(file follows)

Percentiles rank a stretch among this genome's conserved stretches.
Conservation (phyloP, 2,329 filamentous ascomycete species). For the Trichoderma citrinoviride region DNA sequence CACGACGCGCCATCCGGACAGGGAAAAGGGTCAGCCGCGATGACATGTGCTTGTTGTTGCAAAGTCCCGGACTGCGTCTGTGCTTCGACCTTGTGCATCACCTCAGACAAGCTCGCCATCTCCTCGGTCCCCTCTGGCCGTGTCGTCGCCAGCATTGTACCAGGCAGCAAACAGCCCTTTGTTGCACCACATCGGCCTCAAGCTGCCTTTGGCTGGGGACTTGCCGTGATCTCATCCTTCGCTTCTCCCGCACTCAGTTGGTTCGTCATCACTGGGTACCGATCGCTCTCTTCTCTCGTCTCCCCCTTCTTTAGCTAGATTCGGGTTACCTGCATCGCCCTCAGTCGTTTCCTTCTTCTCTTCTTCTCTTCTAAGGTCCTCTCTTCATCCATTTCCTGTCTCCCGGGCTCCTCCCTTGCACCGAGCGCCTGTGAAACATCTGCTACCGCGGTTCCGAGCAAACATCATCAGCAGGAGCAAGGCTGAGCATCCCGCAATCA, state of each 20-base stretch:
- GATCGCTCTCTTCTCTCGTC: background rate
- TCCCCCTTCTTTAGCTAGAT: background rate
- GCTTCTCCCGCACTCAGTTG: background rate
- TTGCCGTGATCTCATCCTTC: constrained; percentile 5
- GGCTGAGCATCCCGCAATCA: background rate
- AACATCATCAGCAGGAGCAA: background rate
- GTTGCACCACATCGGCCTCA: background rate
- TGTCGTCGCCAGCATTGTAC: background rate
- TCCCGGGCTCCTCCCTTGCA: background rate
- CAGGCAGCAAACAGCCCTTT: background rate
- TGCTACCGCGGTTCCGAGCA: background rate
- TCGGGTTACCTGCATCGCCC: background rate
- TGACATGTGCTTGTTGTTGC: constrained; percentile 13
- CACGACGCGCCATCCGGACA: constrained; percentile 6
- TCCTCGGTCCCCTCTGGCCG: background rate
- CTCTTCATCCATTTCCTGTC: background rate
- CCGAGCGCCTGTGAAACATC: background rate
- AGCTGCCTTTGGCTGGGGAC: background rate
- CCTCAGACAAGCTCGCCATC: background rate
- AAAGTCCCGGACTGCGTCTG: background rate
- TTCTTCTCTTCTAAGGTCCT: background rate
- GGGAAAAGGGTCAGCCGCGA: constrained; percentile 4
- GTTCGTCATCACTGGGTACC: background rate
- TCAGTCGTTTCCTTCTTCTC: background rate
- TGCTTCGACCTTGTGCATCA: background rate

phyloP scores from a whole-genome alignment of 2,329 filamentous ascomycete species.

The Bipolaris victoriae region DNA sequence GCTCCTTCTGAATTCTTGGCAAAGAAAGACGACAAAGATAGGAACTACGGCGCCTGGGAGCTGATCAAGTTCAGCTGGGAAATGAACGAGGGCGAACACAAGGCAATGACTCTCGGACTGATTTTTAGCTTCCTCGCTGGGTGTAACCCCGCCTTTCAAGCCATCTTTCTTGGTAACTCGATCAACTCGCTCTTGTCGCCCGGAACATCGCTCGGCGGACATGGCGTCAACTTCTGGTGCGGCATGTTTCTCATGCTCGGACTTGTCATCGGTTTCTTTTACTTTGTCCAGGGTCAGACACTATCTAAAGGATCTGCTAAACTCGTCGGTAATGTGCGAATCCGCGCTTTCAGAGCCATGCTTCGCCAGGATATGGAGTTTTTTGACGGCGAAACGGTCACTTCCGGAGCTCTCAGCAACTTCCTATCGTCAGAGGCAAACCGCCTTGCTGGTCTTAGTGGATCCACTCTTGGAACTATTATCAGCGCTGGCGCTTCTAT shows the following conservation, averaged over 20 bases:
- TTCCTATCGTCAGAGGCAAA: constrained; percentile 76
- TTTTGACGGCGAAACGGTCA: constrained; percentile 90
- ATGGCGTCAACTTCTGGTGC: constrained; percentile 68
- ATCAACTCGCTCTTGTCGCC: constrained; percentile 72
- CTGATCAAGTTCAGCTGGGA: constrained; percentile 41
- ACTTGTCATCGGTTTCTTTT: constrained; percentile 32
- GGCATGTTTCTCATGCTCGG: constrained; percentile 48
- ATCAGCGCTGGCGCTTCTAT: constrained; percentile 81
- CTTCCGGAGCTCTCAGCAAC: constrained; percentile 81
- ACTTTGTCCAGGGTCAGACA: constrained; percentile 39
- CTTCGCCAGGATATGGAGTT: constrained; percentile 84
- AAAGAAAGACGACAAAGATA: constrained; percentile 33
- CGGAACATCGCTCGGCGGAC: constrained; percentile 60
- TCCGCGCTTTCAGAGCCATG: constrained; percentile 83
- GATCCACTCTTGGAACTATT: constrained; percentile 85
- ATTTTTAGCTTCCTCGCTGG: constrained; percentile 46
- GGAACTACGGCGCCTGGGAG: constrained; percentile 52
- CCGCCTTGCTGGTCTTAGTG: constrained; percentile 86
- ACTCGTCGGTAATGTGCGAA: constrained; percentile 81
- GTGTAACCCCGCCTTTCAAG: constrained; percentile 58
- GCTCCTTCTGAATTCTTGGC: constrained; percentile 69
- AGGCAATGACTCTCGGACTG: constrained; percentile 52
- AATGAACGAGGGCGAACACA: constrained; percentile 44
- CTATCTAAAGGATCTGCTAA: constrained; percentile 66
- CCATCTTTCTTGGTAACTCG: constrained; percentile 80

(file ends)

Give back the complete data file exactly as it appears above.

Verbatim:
Percentiles rank a stretch among this genome's conserved stretches.
Conservation (phyloP, 2,329 filamentous ascomycete species). For the Trichoderma citrinoviride region DNA sequence CACGACGCGCCATCCGGACAGGGAAAAGGGTCAGCCGCGATGACATGTGCTTGTTGTTGCAAAGTCCCGGACTGCGTCTGTGCTTCGACCTTGTGCATCACCTCAGACAAGCTCGCCATCTCCTCGGTCCCCTCTGGCCGTGTCGTCGCCAGCATTGTACCAGGCAGCAAACAGCCCTTTGTTGCACCACATCGGCCTCAAGCTGCCTTTGGCTGGGGACTTGCCGTGATCTCATCCTTCGCTTCTCCCGCACTCAGTTGGTTCGTCATCACTGGGTACCGATCGCTCTCTTCTCTCGTCTCCCCCTTCTTTAGCTAGATTCGGGTTACCTGCATCGCCCTCAGTCGTTTCCTTCTTCTCTTCTTCTCTTCTAAGGTCCTCTCTTCATCCATTTCCTGTCTCCCGGGCTCCTCCCTTGCACCGAGCGCCTGTGAAACATCTGCTACCGCGGTTCCGAGCAAACATCATCAGCAGGAGCAAGGCTGAGCATCCCGCAATCA, state of each 20-base stretch:
- GATCGCTCTCTTCTCTCGTC: background rate
- TCCCCCTTCTTTAGCTAGAT: background rate
- GCTTCTCCCGCACTCAGTTG: background rate
- TTGCCGTGATCTCATCCTTC: constrained; percentile 5
- GGCTGAGCATCCCGCAATCA: background rate
- AACATCATCAGCAGGAGCAA: background rate
- GTTGCACCACATCGGCCTCA: background rate
- TGTCGTCGCCAGCATTGTAC: background rate
- TCCCGGGCTCCTCCCTTGCA: background rate
- CAGGCAGCAAACAGCCCTTT: background rate
- TGCTACCGCGGTTCCGAGCA: background rate
- TCGGGTTACCTGCATCGCCC: background rate
- TGACATGTGCTTGTTGTTGC: constrained; percentile 13
- CACGACGCGCCATCCGGACA: constrained; percentile 6
- TCCTCGGTCCCCTCTGGCCG: background rate
- CTCTTCATCCATTTCCTGTC: background rate
- CCGAGCGCCTGTGAAACATC: background rate
- AGCTGCCTTTGGCTGGGGAC: background rate
- CCTCAGACAAGCTCGCCATC: background rate
- AAAGTCCCGGACTGCGTCTG: background rate
- TTCTTCTCTTCTAAGGTCCT: background rate
- GGGAAAAGGGTCAGCCGCGA: constrained; percentile 4
- GTTCGTCATCACTGGGTACC: background rate
- TCAGTCGTTTCCTTCTTCTC: background rate
- TGCTTCGACCTTGTGCATCA: background rate

phyloP scores from a whole-genome alignment of 2,329 filamentous ascomycete species.

The Bipolaris victoriae region DNA sequence GCTCCTTCTGAATTCTTGGCAAAGAAAGACGACAAAGATAGGAACTACGGCGCCTGGGAGCTGATCAAGTTCAGCTGGGAAATGAACGAGGGCGAACACAAGGCAATGACTCTCGGACTGATTTTTAGCTTCCTCGCTGGGTGTAACCCCGCCTTTCAAGCCATCTTTCTTGGTAACTCGATCAACTCGCTCTTGTCGCCCGGAACATCGCTCGGCGGACATGGCGTCAACTTCTGGTGCGGCATGTTTCTCATGCTCGGACTTGTCATCGGTTTCTTTTACTTTGTCCAGGGTCAGACACTATCTAAAGGATCTGCTAAACTCGTCGGTAATGTGCGAATCCGCGCTTTCAGAGCCATGCTTCGCCAGGATATGGAGTTTTTTGACGGCGAAACGGTCACTTCCGGAGCTCTCAGCAACTTCCTATCGTCAGAGGCAAACCGCCTTGCTGGTCTTAGTGGATCCACTCTTGGAACTATTATCAGCGCTGGCGCTTCTAT shows the following conservation, averaged over 20 bases:
- TTCCTATCGTCAGAGGCAAA: constrained; percentile 76
- TTTTGACGGCGAAACGGTCA: constrained; percentile 90
- ATGGCGTCAACTTCTGGTGC: constrained; percentile 68
- ATCAACTCGCTCTTGTCGCC: constrained; percentile 72
- CTGATCAAGTTCAGCTGGGA: constrained; percentile 41
- ACTTGTCATCGGTTTCTTTT: constrained; percentile 32
- GGCATGTTTCTCATGCTCGG: constrained; percentile 48
- ATCAGCGCTGGCGCTTCTAT: constrained; percentile 81
- CTTCCGGAGCTCTCAGCAAC: constrained; percentile 81
- ACTTTGTCCAGGGTCAGACA: constrained; percentile 39
- CTTCGCCAGGATATGGAGTT: constrained; percentile 84
- AAAGAAAGACGACAAAGATA: constrained; percentile 33
- CGGAACATCGCTCGGCGGAC: constrained; percentile 60
- TCCGCGCTTTCAGAGCCATG: constrained; percentile 83
- GATCCACTCTTGGAACTATT: constrained; percentile 85
- ATTTTTAGCTTCCTCGCTGG: constrained; percentile 46
- GGAACTACGGCGCCTGGGAG: constrained; percentile 52
- CCGCCTTGCTGGTCTTAGTG: constrained; percentile 86
- ACTCGTCGGTAATGTGCGAA: constrained; percentile 81
- GTGTAACCCCGCCTTTCAAG: constrained; percentile 58
- GCTCCTTCTGAATTCTTGGC: constrained; percentile 69
- AGGCAATGACTCTCGGACTG: constrained; percentile 52
- AATGAACGAGGGCGAACACA: constrained; percentile 44
- CTATCTAAAGGATCTGCTAA: constrained; percentile 66
- CCATCTTTCTTGGTAACTCG: constrained; percentile 80